a A. Bright
East El Paso PrenbyteHnn.
Bast El Paso Presbyterian church,
corner Poplar and Texas streets. Rev.
Kenneth Brown, pastor.
Sunday school at 9:46 a. m. Morn
ing service at 11 oclock. The com
munion of the Lord's supper will be
celebrated at this service. Appropriate
remarks by the pastor. Special music.
"He Lifted Me," by Gabriel, as sung by
the noted evangelist Gypsy Smith.
"Nearer My God to Thee." as sum- iif
the Whitney brothers male quaret
Night service at 7:30 p. m. Sermon
by the pastor. Special music. "Knock
ing, Knocking, Who Is There?" by a
mixed trio. "Jesus Lover of My Soul "
tenor sola by Henry Burry, with stere
optlcon Illustrations. The Junior Chris
tian Endeavor socletymmeets at 2-30
East EI Paso Methodiat.
East El Paso Methodist phnnh .-
ner Grama and Rivera street, Rev. H.
a ouiw, pastor
Sunday school 10 a. m preai r ng
Remedy Take Park car ta Gr.ima
street walk two blocks south to th
-.FiLst Con®ational church, cornet
of Williams and Rio Grande.
10 a. m., Bible class, subject, "The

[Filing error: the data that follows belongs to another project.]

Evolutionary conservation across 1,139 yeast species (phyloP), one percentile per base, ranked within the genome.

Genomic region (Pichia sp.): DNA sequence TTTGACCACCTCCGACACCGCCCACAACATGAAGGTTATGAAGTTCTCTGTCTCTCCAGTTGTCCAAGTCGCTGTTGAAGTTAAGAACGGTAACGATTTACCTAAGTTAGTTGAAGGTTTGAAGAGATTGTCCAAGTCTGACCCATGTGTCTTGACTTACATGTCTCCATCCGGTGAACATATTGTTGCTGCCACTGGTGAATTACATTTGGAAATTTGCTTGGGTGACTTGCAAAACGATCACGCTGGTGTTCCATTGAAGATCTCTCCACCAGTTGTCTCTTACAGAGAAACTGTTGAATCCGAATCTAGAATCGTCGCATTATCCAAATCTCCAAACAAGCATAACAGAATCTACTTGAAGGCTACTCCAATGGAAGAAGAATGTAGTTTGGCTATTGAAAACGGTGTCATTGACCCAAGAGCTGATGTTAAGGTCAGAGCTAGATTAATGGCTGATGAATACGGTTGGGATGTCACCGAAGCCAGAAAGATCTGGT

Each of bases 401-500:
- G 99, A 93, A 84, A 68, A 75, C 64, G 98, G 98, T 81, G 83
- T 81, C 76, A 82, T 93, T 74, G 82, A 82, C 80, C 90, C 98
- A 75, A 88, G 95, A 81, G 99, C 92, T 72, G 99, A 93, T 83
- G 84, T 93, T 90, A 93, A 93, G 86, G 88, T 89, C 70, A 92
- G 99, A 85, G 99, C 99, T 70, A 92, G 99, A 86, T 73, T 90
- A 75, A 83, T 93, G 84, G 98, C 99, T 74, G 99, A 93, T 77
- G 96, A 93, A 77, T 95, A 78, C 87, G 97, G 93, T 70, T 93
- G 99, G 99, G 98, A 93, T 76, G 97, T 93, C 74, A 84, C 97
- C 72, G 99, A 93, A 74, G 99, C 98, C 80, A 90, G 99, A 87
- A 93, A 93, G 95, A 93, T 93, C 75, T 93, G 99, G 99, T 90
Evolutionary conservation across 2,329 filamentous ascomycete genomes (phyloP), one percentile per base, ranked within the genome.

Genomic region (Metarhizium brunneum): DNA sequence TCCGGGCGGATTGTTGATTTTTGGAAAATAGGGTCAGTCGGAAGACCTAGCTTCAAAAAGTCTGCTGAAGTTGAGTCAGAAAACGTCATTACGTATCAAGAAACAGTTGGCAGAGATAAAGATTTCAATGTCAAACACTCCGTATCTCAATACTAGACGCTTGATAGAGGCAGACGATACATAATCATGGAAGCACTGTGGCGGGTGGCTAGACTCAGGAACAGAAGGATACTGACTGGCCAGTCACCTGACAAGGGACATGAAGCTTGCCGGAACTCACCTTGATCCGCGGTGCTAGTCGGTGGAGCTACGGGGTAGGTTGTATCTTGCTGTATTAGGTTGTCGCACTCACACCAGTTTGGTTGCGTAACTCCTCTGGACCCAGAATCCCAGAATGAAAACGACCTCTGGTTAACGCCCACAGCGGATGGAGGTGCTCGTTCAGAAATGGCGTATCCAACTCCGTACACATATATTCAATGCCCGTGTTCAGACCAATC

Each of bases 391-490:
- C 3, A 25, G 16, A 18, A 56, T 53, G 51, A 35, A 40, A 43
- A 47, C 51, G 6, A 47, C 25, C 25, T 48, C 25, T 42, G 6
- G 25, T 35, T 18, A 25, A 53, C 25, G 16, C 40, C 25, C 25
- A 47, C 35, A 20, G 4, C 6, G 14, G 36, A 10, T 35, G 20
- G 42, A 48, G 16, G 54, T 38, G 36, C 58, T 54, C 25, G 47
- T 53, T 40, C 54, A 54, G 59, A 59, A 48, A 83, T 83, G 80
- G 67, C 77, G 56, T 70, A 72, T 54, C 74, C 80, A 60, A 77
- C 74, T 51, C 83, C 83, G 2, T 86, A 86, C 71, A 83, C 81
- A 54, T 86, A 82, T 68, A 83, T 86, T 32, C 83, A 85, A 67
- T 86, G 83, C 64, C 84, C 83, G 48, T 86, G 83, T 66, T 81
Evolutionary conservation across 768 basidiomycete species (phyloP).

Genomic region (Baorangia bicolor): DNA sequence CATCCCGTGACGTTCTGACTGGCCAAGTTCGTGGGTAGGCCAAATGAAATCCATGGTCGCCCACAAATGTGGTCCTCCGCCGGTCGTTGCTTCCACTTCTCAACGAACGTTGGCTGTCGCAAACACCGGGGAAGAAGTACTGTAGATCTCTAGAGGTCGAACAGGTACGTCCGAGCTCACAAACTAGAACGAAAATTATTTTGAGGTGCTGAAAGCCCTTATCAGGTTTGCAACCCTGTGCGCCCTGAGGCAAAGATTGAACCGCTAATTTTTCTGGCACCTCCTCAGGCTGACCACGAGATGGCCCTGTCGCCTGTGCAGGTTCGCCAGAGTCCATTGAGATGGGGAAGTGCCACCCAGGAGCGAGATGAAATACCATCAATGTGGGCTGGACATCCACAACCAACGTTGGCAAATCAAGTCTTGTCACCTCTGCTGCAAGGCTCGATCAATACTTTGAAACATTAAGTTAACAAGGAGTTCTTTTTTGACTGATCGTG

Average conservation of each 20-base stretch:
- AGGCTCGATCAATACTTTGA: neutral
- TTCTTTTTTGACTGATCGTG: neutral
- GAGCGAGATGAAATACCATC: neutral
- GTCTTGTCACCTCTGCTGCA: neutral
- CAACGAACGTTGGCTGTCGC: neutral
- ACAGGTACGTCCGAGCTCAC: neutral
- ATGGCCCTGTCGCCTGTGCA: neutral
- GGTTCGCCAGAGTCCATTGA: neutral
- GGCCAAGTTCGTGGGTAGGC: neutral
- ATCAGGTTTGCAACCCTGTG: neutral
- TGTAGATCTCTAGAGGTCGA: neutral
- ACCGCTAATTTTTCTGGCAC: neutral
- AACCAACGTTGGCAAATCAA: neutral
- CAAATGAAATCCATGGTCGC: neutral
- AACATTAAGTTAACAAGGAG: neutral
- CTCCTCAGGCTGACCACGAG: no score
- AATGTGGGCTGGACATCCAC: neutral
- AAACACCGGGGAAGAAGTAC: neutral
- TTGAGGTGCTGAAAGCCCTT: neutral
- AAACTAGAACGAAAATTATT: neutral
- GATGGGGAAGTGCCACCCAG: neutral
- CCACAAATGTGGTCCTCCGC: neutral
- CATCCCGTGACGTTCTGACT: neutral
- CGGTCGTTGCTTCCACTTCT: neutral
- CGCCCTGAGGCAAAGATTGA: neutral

Acts of the Apostles," discussion; 10
a. ro., Sunday school; 11 s. n, public
worship; preaching, Rev. Miles Hanson,
subject "He That Belteveth Shall Not
Make Haste. Bible address on Isaiah I
Mrs. Roberts will have charge of the
music 2 p. m., children's hour.
Highland Park 3Iethodlst.
Highland Park Methodist church.
Rev. Edward C Morgan, pastor. 9.45
a. m.. Sunday school, c. W. Bretz, su
perintendent; 11. "Master Motives and
the Master." 7:30. "Subtlety of Temp
tation." The official board has been
quietly bHt very effectively perfecting
the organization of the church. In
jne near future is anticipated an activ
ity of everv part of the work.
, , German Evangelical Lutheran church.
1169 San Antonio. Regular service at
10:30 a. m. will be conducted in the
English language, subject of sermon.
The Wedding at Cana." Sunday school
at 9:45 oclock. Rev. Paul G. Birkmann.
pastor, 101S Magoffin street
Gives your Boy a start.
Phone 1 147. J. P. MnlBa. Pki.
FOUNTAIN DAIRY LUNCH
Under American Trust & Savings
Bank, cor. San Antonio & Oregon Sts.
A3IERICVX DAIRY LUNCH j.
Cor. Texas &, Stanton Sts --
American No. 1 consolidated yrltit